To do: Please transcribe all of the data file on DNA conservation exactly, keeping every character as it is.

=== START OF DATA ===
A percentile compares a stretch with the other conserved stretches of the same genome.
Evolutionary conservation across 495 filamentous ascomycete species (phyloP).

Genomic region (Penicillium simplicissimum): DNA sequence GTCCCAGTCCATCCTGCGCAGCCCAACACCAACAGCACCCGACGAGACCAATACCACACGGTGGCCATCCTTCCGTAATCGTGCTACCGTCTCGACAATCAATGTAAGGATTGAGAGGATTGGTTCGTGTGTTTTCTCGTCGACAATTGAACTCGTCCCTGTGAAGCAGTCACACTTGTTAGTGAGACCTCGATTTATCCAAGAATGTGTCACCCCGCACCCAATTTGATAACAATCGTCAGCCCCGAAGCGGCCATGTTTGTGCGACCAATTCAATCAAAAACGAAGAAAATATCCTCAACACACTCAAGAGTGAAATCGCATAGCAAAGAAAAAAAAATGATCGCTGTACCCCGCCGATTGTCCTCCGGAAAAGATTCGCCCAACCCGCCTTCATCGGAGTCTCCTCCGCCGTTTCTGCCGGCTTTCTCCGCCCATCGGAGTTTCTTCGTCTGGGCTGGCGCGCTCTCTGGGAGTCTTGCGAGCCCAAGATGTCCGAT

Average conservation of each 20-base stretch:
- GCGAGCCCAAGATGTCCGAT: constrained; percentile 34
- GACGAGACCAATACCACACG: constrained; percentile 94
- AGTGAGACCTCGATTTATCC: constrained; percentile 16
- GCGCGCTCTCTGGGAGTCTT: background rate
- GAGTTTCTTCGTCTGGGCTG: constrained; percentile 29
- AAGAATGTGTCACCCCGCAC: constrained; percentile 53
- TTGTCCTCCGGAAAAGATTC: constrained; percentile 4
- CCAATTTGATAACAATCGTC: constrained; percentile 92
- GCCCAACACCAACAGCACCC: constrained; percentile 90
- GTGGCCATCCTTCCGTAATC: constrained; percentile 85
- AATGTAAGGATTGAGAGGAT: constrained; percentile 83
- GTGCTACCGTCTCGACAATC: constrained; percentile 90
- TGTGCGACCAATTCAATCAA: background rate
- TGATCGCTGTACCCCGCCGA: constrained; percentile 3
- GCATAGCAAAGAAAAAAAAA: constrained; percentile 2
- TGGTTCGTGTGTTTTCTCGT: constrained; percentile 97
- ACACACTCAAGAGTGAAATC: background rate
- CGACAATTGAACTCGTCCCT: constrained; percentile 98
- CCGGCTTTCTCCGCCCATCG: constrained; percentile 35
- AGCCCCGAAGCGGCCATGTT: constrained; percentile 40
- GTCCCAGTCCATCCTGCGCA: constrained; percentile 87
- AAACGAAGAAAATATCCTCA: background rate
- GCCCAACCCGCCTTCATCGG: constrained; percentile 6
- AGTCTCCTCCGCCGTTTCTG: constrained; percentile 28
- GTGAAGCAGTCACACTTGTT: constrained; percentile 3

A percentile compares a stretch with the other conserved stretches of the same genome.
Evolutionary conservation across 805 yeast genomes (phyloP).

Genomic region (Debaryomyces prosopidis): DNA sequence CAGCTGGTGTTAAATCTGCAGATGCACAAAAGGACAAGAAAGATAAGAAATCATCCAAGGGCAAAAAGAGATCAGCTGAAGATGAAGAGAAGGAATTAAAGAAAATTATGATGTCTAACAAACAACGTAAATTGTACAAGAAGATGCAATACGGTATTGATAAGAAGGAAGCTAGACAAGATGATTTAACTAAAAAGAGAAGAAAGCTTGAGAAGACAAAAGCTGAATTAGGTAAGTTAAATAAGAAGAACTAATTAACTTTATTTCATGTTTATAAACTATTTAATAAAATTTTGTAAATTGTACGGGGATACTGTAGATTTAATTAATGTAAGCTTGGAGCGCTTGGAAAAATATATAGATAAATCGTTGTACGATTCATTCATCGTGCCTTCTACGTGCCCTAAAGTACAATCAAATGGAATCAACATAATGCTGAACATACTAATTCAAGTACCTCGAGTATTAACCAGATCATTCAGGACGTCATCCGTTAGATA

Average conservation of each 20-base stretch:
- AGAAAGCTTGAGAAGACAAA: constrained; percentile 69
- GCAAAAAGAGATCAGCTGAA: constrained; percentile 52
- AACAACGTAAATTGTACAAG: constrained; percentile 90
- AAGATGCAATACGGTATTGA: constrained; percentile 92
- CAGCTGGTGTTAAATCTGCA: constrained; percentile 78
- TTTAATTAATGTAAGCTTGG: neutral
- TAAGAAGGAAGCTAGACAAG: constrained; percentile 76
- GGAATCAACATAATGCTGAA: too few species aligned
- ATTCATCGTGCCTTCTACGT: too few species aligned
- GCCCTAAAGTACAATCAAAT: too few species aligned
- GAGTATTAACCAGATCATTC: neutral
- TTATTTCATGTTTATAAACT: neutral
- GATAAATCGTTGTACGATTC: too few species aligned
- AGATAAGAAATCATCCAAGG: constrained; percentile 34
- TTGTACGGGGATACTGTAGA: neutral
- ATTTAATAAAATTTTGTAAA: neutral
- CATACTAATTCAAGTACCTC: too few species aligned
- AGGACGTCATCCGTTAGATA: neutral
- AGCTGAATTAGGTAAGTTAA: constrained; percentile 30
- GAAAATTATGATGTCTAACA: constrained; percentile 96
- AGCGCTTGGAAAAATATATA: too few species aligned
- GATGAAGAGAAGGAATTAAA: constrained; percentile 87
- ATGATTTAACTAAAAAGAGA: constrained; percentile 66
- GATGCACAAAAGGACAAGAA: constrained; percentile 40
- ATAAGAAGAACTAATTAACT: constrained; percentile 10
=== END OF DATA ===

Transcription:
A percentile compares a stretch with the other conserved stretches of the same genome.
Evolutionary conservation across 495 filamentous ascomycete species (phyloP).

Genomic region (Penicillium simplicissimum): DNA sequence GTCCCAGTCCATCCTGCGCAGCCCAACACCAACAGCACCCGACGAGACCAATACCACACGGTGGCCATCCTTCCGTAATCGTGCTACCGTCTCGACAATCAATGTAAGGATTGAGAGGATTGGTTCGTGTGTTTTCTCGTCGACAATTGAACTCGTCCCTGTGAAGCAGTCACACTTGTTAGTGAGACCTCGATTTATCCAAGAATGTGTCACCCCGCACCCAATTTGATAACAATCGTCAGCCCCGAAGCGGCCATGTTTGTGCGACCAATTCAATCAAAAACGAAGAAAATATCCTCAACACACTCAAGAGTGAAATCGCATAGCAAAGAAAAAAAAATGATCGCTGTACCCCGCCGATTGTCCTCCGGAAAAGATTCGCCCAACCCGCCTTCATCGGAGTCTCCTCCGCCGTTTCTGCCGGCTTTCTCCGCCCATCGGAGTTTCTTCGTCTGGGCTGGCGCGCTCTCTGGGAGTCTTGCGAGCCCAAGATGTCCGAT

Average conservation of each 20-base stretch:
- GCGAGCCCAAGATGTCCGAT: constrained; percentile 34
- GACGAGACCAATACCACACG: constrained; percentile 94
- AGTGAGACCTCGATTTATCC: constrained; percentile 16
- GCGCGCTCTCTGGGAGTCTT: background rate
- GAGTTTCTTCGTCTGGGCTG: constrained; percentile 29
- AAGAATGTGTCACCCCGCAC: constrained; percentile 53
- TTGTCCTCCGGAAAAGATTC: constrained; percentile 4
- CCAATTTGATAACAATCGTC: constrained; percentile 92
- GCCCAACACCAACAGCACCC: constrained; percentile 90
- GTGGCCATCCTTCCGTAATC: constrained; percentile 85
- AATGTAAGGATTGAGAGGAT: constrained; percentile 83
- GTGCTACCGTCTCGACAATC: constrained; percentile 90
- TGTGCGACCAATTCAATCAA: background rate
- TGATCGCTGTACCCCGCCGA: constrained; percentile 3
- GCATAGCAAAGAAAAAAAAA: constrained; percentile 2
- TGGTTCGTGTGTTTTCTCGT: constrained; percentile 97
- ACACACTCAAGAGTGAAATC: background rate
- CGACAATTGAACTCGTCCCT: constrained; percentile 98
- CCGGCTTTCTCCGCCCATCG: constrained; percentile 35
- AGCCCCGAAGCGGCCATGTT: constrained; percentile 40
- GTCCCAGTCCATCCTGCGCA: constrained; percentile 87
- AAACGAAGAAAATATCCTCA: background rate
- GCCCAACCCGCCTTCATCGG: constrained; percentile 6
- AGTCTCCTCCGCCGTTTCTG: constrained; percentile 28
- GTGAAGCAGTCACACTTGTT: constrained; percentile 3

A percentile compares a stretch with the other conserved stretches of the same genome.
Evolutionary conservation across 805 yeast genomes (phyloP).

Genomic region (Debaryomyces prosopidis): DNA sequence CAGCTGGTGTTAAATCTGCAGATGCACAAAAGGACAAGAAAGATAAGAAATCATCCAAGGGCAAAAAGAGATCAGCTGAAGATGAAGAGAAGGAATTAAAGAAAATTATGATGTCTAACAAACAACGTAAATTGTACAAGAAGATGCAATACGGTATTGATAAGAAGGAAGCTAGACAAGATGATTTAACTAAAAAGAGAAGAAAGCTTGAGAAGACAAAAGCTGAATTAGGTAAGTTAAATAAGAAGAACTAATTAACTTTATTTCATGTTTATAAACTATTTAATAAAATTTTGTAAATTGTACGGGGATACTGTAGATTTAATTAATGTAAGCTTGGAGCGCTTGGAAAAATATATAGATAAATCGTTGTACGATTCATTCATCGTGCCTTCTACGTGCCCTAAAGTACAATCAAATGGAATCAACATAATGCTGAACATACTAATTCAAGTACCTCGAGTATTAACCAGATCATTCAGGACGTCATCCGTTAGATA

Average conservation of each 20-base stretch:
- AGAAAGCTTGAGAAGACAAA: constrained; percentile 69
- GCAAAAAGAGATCAGCTGAA: constrained; percentile 52
- AACAACGTAAATTGTACAAG: constrained; percentile 90
- AAGATGCAATACGGTATTGA: constrained; percentile 92
- CAGCTGGTGTTAAATCTGCA: constrained; percentile 78
- TTTAATTAATGTAAGCTTGG: neutral
- TAAGAAGGAAGCTAGACAAG: constrained; percentile 76
- GGAATCAACATAATGCTGAA: too few species aligned
- ATTCATCGTGCCTTCTACGT: too few species aligned
- GCCCTAAAGTACAATCAAAT: too few species aligned
- GAGTATTAACCAGATCATTC: neutral
- TTATTTCATGTTTATAAACT: neutral
- GATAAATCGTTGTACGATTC: too few species aligned
- AGATAAGAAATCATCCAAGG: constrained; percentile 34
- TTGTACGGGGATACTGTAGA: neutral
- ATTTAATAAAATTTTGTAAA: neutral
- CATACTAATTCAAGTACCTC: too few species aligned
- AGGACGTCATCCGTTAGATA: neutral
- AGCTGAATTAGGTAAGTTAA: constrained; percentile 30
- GAAAATTATGATGTCTAACA: constrained; percentile 96
- AGCGCTTGGAAAAATATATA: too few species aligned
- GATGAAGAGAAGGAATTAAA: constrained; percentile 87
- ATGATTTAACTAAAAAGAGA: constrained; percentile 66
- GATGCACAAAAGGACAAGAA: constrained; percentile 40
- ATAAGAAGAACTAATTAACT: constrained; percentile 10